Room: BL.28 Carassa e Dadda
Chaired by: Vasilis Riziotis | NTUA
Topic: WWT. Wind, Wakes and Turbulence
Form of presentation: Oral
Duration: 110 minutes
11:45 E-Wind: Steady state CFD approach for stratified flows used for site assessment at Enercon
Michael Alletto | WRD MS
Michael Alletto, Jamal Adib, Alexander Radi, Jidith Langner, Carlos Peralta, Andree Altmikus, Marcus Letzel
A new industrial methodology for CFD-based site assessment is presented. It is based on a steady state two equation RANS model and includes the effect of Coriolis force, forests and buoyancy in the equations for turbulence. The computational results are validated with Monin-Obukhov similarity theory, the Høvsøre meteorological mast and one real site experiment. The validation evaluates the profile quality over homogenous terrain, with focus on profile consistency and shape. Different heat fluxes and roughness lengths are considered. In the second validation section the well-known Askervein hill is simulated in order to demonstrate the applicability of the model to a real site.
12:05 Large-eddy simulation study of multi-rotor wind turbines
Niranjan S Ghaisas | Stanford University
Niranjan S Ghaisas, Aditya Ghate, Sanjiva K. Lele
A novel wind turbine conguration comprising of four identical rotors mounted on a single tower is studied using large-eddy simulation (LES) with turbine forces modeled using an actuator drag-disk model. The characteristics of the wakes of the multi-rotor turbine are compared to those of the wake of a conventional turbine comprised of a single rotor per tower. The single-rotor turbine has twice the diameter and the same thrust coecient as the rotors of the multi-rotor turbine. Several multi-rotor congurations, with varying horizontal and vertical spacings between the four rotors, are evaluated. The multi-rotor turbine wakes are found to recover faster, while the turbulence intensity in the wake is smaller, compared to the wake of the conventional turbine. The mean velocity proles obtained from the LES results are predicted accurately by a semi-analytical model assuming Gaussian radial proles of the velocity deficits, and either linear or quadratic superposition of multiple wakes. The interaction between multiple multi-rotor turbines is contrasted with that between multiple single-rotor turbines by considering wind farms with five turbine units aligned perfectly with each other and the wind direction and separated by four single-rotor diameters. The wake losses are found to be significantly smaller in such a wind farm comprising of multi-rotor turbines as compared to single-rotor turbines. The analytical model is employed to determine the thrust coefficient and axial spacings for which multi-rotor turbines lead to smaller wake losses than the conventional single-rotor turbine. These results suggest that a larger planform energy flux can be achieved without significantly increased fatigue loads by using multi-rotor turbines instead of conventional, single-rotor turbines.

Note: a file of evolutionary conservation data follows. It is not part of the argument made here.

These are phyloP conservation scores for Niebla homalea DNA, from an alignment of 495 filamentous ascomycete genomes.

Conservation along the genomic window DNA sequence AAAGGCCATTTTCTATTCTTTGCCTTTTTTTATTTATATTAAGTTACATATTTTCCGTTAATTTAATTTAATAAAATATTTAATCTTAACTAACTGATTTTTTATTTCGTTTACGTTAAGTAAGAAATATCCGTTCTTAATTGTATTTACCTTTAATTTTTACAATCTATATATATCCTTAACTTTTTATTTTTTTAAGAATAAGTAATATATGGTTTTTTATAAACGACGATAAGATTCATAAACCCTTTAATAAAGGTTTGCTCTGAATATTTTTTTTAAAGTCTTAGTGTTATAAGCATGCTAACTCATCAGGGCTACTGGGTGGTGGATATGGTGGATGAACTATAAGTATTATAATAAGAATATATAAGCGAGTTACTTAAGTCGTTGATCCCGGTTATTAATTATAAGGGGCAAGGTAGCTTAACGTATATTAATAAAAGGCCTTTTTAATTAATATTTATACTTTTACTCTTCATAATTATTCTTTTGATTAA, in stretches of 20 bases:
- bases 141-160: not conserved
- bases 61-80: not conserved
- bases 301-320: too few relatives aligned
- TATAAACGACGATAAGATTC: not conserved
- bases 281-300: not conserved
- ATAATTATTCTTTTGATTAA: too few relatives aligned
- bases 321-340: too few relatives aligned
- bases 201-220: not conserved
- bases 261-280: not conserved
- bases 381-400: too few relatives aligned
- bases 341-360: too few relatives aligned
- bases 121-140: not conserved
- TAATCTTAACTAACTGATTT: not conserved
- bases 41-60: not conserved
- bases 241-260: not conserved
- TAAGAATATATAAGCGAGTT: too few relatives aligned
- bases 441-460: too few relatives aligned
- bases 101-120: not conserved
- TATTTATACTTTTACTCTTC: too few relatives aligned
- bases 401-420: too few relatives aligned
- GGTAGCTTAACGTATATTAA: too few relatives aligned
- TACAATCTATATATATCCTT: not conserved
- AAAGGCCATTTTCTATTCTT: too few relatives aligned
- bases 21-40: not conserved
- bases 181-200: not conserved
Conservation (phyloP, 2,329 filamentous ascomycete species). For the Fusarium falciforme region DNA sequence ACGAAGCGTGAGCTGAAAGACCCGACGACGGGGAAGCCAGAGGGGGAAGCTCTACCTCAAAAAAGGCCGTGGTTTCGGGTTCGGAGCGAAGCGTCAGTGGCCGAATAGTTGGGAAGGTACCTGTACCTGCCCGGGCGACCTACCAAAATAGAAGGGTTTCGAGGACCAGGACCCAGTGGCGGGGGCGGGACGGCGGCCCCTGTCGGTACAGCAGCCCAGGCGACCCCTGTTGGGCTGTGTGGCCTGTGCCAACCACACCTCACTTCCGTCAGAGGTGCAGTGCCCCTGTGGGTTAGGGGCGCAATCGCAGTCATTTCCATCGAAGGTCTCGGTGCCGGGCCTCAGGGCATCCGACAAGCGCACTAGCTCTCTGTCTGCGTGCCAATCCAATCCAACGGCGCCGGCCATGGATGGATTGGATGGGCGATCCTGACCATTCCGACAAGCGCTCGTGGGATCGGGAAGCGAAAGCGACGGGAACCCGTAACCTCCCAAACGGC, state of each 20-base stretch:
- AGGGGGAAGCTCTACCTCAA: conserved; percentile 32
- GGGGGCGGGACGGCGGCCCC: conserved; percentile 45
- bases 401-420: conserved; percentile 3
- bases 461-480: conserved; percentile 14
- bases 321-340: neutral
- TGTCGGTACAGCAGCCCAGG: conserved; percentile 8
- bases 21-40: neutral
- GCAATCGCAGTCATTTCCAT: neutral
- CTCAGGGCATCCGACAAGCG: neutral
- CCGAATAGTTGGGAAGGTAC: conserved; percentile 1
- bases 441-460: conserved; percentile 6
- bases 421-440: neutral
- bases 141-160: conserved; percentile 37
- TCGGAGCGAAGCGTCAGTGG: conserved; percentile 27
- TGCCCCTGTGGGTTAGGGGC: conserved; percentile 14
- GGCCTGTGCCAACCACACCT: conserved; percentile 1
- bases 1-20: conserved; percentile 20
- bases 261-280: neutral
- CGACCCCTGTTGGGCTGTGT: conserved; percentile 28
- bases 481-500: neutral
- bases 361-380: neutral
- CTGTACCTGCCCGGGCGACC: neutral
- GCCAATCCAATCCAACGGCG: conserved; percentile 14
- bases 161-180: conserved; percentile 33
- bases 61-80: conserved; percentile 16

12:25 A comparative analysis of built environment and open terrain wind data by higher order statistics and performance evaluation of 5 kW HAWT using FAST